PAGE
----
Recession and Coping with Back-to-School Pressure


 Saturday, September 10, 2016 7.00AM / Taiwo Ologbon-Ori  

“Back-to-school” is term often used to categorise the commencement of a new school session. This period is one in which students and their parents/guardians purchase school needs, traditionally patronise sales for the upcoming new session. At the moment, this period has come with double pressure of low purchasing power and growing cost, as recession sets in. This article, as a follow up to our previous articles on recession, would not pretend to have all solutions to these issues, but will share some real practical experiences with you to learn from or take as a guide. 

The cost of education has been on the high side and is still rising. With all indications and facts available, the cost is hitting a new high at the moment as schools have no choice but to review tuition upwards- this is not happening in private schools only; Federal Government (FG) colleges have also followed the same trend. This can be largely attributed to the increasing cost of operations which has become unbearable due to high inflation.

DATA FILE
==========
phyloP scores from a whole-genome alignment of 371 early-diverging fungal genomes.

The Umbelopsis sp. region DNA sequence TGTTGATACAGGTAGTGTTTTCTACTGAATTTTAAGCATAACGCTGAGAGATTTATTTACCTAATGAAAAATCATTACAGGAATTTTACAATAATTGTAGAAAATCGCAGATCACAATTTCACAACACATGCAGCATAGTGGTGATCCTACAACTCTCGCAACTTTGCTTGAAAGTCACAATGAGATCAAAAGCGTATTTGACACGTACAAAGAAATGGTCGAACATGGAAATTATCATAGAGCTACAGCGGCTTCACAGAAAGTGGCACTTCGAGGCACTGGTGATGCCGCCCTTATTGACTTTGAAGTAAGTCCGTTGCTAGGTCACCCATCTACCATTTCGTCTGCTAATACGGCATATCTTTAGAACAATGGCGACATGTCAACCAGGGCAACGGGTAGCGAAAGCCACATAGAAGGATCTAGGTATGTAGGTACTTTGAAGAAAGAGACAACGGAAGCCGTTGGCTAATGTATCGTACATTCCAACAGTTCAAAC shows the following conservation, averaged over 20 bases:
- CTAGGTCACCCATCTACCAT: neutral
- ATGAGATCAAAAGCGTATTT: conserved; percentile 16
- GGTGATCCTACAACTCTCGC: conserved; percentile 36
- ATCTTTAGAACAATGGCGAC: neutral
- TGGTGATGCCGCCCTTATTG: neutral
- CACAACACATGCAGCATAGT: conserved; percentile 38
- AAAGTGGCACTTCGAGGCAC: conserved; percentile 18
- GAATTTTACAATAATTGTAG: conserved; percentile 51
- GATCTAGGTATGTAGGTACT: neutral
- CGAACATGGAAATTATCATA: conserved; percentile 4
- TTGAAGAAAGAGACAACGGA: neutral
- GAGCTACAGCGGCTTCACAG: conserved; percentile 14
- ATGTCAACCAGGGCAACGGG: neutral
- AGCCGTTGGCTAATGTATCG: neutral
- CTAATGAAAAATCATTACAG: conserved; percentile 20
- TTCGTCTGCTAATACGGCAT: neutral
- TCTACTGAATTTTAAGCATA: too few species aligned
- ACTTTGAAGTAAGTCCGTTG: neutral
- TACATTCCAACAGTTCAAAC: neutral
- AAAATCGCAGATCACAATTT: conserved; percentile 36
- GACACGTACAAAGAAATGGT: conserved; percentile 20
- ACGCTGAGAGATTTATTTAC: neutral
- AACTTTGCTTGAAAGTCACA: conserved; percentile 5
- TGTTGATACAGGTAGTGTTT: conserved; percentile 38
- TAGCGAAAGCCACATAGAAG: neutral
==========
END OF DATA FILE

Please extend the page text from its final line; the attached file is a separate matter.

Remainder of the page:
Due to new unfriendly economic realities, schools are adjusting their bills to accommodate the unprecedented hike in overheads and operating cost, which are usually been transferred to parents. In the public sectors, FG schools have increased school tuition from 20k to 70k, and same in private sector for instance, when my daughter was writing entrance exams into a New High School (Private), the bill we got from the school was around 190k, but now the new bill is 236k (after serious scrutiny). This is just to give you an idea of what average parents are likely to be facing at the moment. 

This time around, it is unfortunate that the “back-to-school” pressure coincides with the pressure of a first recession after about 29years. Without economic palliatives from the FG, parents are to battle the current 3-in-1 hard times with limited resources i.e.  the pressure of financing festive-period (Eid-el-Kabir), Back-to-school needs and the early-effect of recession.  

Considering the economic emergency on our hands, it is so disheartening that our legislative arm of government could afford to extend their recess period till after Salah-break, when the economy needs urgent and emergency legislations to tackle first-level-effect of recession, knowing well that the masses would need buffers and basic palliatives as the impact of recession is fast depleting standard of living beyond expectations. One of the first-level-effects of recession is about to hit every households as our children are set to go back to school in September, precisely from September 18th 2016. Many parents would experience the first bite of recession as school bills are really intimidating at the moment.